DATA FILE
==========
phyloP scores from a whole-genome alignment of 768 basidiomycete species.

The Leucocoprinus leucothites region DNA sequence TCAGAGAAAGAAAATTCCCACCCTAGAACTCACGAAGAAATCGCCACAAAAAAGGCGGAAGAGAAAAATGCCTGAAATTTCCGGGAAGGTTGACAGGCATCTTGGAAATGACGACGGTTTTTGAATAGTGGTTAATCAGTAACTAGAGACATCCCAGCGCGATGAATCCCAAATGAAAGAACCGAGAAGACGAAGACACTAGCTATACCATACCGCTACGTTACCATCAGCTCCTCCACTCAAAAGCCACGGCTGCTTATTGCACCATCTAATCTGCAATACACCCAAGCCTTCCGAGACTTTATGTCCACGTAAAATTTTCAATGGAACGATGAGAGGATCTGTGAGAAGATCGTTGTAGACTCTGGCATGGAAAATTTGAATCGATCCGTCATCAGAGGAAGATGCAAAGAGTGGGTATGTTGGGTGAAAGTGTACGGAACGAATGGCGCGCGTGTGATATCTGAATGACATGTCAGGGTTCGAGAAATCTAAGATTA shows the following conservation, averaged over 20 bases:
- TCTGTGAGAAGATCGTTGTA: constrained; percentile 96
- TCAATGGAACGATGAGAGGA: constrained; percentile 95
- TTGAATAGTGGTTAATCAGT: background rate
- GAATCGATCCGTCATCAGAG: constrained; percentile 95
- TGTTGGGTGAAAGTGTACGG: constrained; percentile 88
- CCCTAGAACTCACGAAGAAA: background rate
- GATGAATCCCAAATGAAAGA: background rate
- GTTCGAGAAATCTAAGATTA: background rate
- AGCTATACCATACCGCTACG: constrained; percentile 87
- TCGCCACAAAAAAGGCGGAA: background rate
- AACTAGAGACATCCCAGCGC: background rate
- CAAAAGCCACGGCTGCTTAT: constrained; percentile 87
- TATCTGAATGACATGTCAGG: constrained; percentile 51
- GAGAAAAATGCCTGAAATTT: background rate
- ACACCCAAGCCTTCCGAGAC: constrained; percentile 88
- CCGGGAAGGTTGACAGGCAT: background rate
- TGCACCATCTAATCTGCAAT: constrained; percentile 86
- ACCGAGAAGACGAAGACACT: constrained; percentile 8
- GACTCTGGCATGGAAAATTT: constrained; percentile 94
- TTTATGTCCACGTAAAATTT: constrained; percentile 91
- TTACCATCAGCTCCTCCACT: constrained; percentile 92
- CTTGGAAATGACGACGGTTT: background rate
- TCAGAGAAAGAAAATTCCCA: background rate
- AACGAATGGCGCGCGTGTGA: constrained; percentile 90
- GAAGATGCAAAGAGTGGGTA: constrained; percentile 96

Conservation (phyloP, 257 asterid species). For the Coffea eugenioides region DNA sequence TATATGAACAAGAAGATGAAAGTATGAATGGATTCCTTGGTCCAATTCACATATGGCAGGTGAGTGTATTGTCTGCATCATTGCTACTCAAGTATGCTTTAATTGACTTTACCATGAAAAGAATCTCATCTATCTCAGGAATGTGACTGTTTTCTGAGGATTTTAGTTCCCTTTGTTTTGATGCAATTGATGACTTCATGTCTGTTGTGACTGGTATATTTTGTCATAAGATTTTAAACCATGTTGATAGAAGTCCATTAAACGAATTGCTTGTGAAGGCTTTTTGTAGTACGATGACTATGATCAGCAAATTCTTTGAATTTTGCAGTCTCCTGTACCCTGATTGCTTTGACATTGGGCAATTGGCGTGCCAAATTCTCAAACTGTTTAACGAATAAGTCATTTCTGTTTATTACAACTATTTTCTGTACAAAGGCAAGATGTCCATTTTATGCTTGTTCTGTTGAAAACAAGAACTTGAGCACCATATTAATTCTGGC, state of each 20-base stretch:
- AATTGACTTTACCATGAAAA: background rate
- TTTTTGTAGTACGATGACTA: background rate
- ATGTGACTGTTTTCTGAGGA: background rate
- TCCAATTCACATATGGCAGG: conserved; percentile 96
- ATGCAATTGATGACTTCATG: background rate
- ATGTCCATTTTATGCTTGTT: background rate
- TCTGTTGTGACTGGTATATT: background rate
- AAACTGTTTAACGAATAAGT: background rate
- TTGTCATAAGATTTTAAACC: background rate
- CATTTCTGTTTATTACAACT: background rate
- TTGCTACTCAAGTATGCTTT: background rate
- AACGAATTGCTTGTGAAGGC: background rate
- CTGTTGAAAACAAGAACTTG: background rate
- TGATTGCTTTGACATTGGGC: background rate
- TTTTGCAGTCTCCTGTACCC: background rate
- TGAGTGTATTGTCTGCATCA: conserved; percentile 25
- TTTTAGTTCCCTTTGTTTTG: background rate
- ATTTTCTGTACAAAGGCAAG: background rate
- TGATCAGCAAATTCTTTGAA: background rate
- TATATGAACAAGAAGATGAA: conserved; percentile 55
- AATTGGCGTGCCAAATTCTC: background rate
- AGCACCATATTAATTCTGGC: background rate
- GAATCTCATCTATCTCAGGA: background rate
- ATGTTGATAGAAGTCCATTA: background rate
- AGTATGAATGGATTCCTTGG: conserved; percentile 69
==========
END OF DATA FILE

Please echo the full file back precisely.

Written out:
phyloP scores from a whole-genome alignment of 768 basidiomycete species.

The Leucocoprinus leucothites region DNA sequence TCAGAGAAAGAAAATTCCCACCCTAGAACTCACGAAGAAATCGCCACAAAAAAGGCGGAAGAGAAAAATGCCTGAAATTTCCGGGAAGGTTGACAGGCATCTTGGAAATGACGACGGTTTTTGAATAGTGGTTAATCAGTAACTAGAGACATCCCAGCGCGATGAATCCCAAATGAAAGAACCGAGAAGACGAAGACACTAGCTATACCATACCGCTACGTTACCATCAGCTCCTCCACTCAAAAGCCACGGCTGCTTATTGCACCATCTAATCTGCAATACACCCAAGCCTTCCGAGACTTTATGTCCACGTAAAATTTTCAATGGAACGATGAGAGGATCTGTGAGAAGATCGTTGTAGACTCTGGCATGGAAAATTTGAATCGATCCGTCATCAGAGGAAGATGCAAAGAGTGGGTATGTTGGGTGAAAGTGTACGGAACGAATGGCGCGCGTGTGATATCTGAATGACATGTCAGGGTTCGAGAAATCTAAGATTA shows the following conservation, averaged over 20 bases:
- TCTGTGAGAAGATCGTTGTA: constrained; percentile 96
- TCAATGGAACGATGAGAGGA: constrained; percentile 95
- TTGAATAGTGGTTAATCAGT: background rate
- GAATCGATCCGTCATCAGAG: constrained; percentile 95
- TGTTGGGTGAAAGTGTACGG: constrained; percentile 88
- CCCTAGAACTCACGAAGAAA: background rate
- GATGAATCCCAAATGAAAGA: background rate
- GTTCGAGAAATCTAAGATTA: background rate
- AGCTATACCATACCGCTACG: constrained; percentile 87
- TCGCCACAAAAAAGGCGGAA: background rate
- AACTAGAGACATCCCAGCGC: background rate
- CAAAAGCCACGGCTGCTTAT: constrained; percentile 87
- TATCTGAATGACATGTCAGG: constrained; percentile 51
- GAGAAAAATGCCTGAAATTT: background rate
- ACACCCAAGCCTTCCGAGAC: constrained; percentile 88
- CCGGGAAGGTTGACAGGCAT: background rate
- TGCACCATCTAATCTGCAAT: constrained; percentile 86
- ACCGAGAAGACGAAGACACT: constrained; percentile 8
- GACTCTGGCATGGAAAATTT: constrained; percentile 94
- TTTATGTCCACGTAAAATTT: constrained; percentile 91
- TTACCATCAGCTCCTCCACT: constrained; percentile 92
- CTTGGAAATGACGACGGTTT: background rate
- TCAGAGAAAGAAAATTCCCA: background rate
- AACGAATGGCGCGCGTGTGA: constrained; percentile 90
- GAAGATGCAAAGAGTGGGTA: constrained; percentile 96

Conservation (phyloP, 257 asterid species). For the Coffea eugenioides region DNA sequence TATATGAACAAGAAGATGAAAGTATGAATGGATTCCTTGGTCCAATTCACATATGGCAGGTGAGTGTATTGTCTGCATCATTGCTACTCAAGTATGCTTTAATTGACTTTACCATGAAAAGAATCTCATCTATCTCAGGAATGTGACTGTTTTCTGAGGATTTTAGTTCCCTTTGTTTTGATGCAATTGATGACTTCATGTCTGTTGTGACTGGTATATTTTGTCATAAGATTTTAAACCATGTTGATAGAAGTCCATTAAACGAATTGCTTGTGAAGGCTTTTTGTAGTACGATGACTATGATCAGCAAATTCTTTGAATTTTGCAGTCTCCTGTACCCTGATTGCTTTGACATTGGGCAATTGGCGTGCCAAATTCTCAAACTGTTTAACGAATAAGTCATTTCTGTTTATTACAACTATTTTCTGTACAAAGGCAAGATGTCCATTTTATGCTTGTTCTGTTGAAAACAAGAACTTGAGCACCATATTAATTCTGGC, state of each 20-base stretch:
- AATTGACTTTACCATGAAAA: background rate
- TTTTTGTAGTACGATGACTA: background rate
- ATGTGACTGTTTTCTGAGGA: background rate
- TCCAATTCACATATGGCAGG: conserved; percentile 96
- ATGCAATTGATGACTTCATG: background rate
- ATGTCCATTTTATGCTTGTT: background rate
- TCTGTTGTGACTGGTATATT: background rate
- AAACTGTTTAACGAATAAGT: background rate
- TTGTCATAAGATTTTAAACC: background rate
- CATTTCTGTTTATTACAACT: background rate
- TTGCTACTCAAGTATGCTTT: background rate
- AACGAATTGCTTGTGAAGGC: background rate
- CTGTTGAAAACAAGAACTTG: background rate
- TGATTGCTTTGACATTGGGC: background rate
- TTTTGCAGTCTCCTGTACCC: background rate
- TGAGTGTATTGTCTGCATCA: conserved; percentile 25
- TTTTAGTTCCCTTTGTTTTG: background rate
- ATTTTCTGTACAAAGGCAAG: background rate
- TGATCAGCAAATTCTTTGAA: background rate
- TATATGAACAAGAAGATGAA: conserved; percentile 55
- AATTGGCGTGCCAAATTCTC: background rate
- AGCACCATATTAATTCTGGC: background rate
- GAATCTCATCTATCTCAGGA: background rate
- ATGTTGATAGAAGTCCATTA: background rate
- AGTATGAATGGATTCCTTGG: conserved; percentile 69